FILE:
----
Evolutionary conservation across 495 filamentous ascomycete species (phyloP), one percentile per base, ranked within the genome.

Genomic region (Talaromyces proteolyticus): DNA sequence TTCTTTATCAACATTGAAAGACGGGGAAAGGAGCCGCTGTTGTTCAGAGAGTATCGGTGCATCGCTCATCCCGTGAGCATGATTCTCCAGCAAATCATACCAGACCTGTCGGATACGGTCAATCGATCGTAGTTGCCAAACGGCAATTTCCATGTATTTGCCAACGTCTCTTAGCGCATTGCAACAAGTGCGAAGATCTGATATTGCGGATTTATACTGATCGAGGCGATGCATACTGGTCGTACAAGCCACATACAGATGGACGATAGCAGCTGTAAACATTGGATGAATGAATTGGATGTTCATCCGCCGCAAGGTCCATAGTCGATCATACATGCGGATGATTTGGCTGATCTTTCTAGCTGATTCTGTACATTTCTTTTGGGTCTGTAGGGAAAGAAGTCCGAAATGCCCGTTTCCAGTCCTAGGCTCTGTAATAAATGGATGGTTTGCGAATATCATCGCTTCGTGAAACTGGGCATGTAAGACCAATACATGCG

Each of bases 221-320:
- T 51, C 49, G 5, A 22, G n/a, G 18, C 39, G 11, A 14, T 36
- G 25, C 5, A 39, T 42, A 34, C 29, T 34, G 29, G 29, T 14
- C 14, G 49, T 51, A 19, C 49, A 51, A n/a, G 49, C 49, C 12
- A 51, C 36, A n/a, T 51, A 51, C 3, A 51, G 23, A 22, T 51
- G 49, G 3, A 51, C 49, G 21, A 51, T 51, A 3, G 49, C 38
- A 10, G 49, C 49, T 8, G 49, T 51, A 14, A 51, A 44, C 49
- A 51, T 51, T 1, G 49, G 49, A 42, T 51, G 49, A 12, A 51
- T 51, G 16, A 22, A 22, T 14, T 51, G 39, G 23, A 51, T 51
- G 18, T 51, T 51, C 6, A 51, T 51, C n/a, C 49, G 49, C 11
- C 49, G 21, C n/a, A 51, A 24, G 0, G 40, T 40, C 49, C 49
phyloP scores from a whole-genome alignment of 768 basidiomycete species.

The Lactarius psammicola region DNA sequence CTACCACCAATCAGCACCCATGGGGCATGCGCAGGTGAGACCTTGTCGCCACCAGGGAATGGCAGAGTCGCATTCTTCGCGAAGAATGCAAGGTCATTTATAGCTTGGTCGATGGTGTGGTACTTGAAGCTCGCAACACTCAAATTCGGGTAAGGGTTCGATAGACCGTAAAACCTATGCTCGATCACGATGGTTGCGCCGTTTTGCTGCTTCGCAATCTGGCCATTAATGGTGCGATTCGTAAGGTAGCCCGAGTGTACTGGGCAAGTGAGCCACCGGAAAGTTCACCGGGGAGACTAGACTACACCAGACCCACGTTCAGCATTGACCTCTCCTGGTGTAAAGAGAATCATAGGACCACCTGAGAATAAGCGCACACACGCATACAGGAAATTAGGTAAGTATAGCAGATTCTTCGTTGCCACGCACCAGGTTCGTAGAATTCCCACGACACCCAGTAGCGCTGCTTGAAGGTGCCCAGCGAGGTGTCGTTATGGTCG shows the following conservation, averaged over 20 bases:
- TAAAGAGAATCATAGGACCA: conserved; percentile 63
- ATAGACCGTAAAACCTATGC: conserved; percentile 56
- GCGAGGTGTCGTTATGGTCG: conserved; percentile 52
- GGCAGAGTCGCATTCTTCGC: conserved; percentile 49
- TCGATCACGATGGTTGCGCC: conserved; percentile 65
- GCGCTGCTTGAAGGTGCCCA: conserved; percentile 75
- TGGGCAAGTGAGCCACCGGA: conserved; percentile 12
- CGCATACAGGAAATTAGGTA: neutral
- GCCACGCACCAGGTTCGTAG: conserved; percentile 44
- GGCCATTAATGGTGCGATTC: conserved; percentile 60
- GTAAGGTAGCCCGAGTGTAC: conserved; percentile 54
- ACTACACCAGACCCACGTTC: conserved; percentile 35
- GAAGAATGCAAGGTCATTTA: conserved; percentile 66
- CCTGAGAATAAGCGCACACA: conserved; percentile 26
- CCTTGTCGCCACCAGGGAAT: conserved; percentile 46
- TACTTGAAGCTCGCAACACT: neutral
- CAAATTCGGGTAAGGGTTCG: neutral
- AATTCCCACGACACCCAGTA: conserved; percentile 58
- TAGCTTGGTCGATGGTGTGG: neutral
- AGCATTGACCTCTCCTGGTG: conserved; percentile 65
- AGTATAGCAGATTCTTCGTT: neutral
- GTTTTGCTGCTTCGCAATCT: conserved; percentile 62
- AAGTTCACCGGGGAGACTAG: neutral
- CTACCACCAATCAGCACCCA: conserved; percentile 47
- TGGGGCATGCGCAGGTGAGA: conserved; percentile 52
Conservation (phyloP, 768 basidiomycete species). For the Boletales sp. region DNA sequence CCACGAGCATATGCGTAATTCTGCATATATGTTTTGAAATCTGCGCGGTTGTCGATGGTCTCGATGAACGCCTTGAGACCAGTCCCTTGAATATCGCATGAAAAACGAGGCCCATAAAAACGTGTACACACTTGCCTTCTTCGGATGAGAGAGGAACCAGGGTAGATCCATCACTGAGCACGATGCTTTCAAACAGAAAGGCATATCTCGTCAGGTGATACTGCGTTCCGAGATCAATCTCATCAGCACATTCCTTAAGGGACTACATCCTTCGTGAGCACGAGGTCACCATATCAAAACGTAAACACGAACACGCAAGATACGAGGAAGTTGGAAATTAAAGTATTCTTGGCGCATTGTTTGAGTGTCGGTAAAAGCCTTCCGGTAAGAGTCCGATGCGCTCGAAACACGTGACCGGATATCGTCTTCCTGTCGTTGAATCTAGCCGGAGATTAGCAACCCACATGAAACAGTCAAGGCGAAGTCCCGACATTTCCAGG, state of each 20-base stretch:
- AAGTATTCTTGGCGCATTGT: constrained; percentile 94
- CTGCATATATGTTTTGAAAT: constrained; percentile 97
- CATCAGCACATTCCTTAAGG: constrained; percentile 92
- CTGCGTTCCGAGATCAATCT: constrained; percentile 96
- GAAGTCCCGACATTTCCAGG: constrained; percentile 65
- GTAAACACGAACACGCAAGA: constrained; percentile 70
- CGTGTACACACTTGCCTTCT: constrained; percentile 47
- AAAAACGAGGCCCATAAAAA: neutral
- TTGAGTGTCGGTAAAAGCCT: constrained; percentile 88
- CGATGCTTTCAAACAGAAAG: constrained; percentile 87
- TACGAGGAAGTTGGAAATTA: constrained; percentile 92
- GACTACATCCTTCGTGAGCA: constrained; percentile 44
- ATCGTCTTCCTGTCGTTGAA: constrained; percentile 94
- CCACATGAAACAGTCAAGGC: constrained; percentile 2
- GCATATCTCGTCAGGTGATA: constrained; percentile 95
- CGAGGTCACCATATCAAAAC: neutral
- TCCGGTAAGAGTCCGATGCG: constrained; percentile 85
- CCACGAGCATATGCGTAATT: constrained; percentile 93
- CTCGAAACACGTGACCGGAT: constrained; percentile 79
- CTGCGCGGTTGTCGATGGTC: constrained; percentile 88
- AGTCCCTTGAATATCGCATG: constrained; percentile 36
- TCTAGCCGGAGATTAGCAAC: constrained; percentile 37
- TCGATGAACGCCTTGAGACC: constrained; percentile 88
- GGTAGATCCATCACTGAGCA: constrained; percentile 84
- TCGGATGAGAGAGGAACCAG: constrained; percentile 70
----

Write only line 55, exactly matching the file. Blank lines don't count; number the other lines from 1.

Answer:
- CCACATGAAACAGTCAAGGC: constrained; percentile 2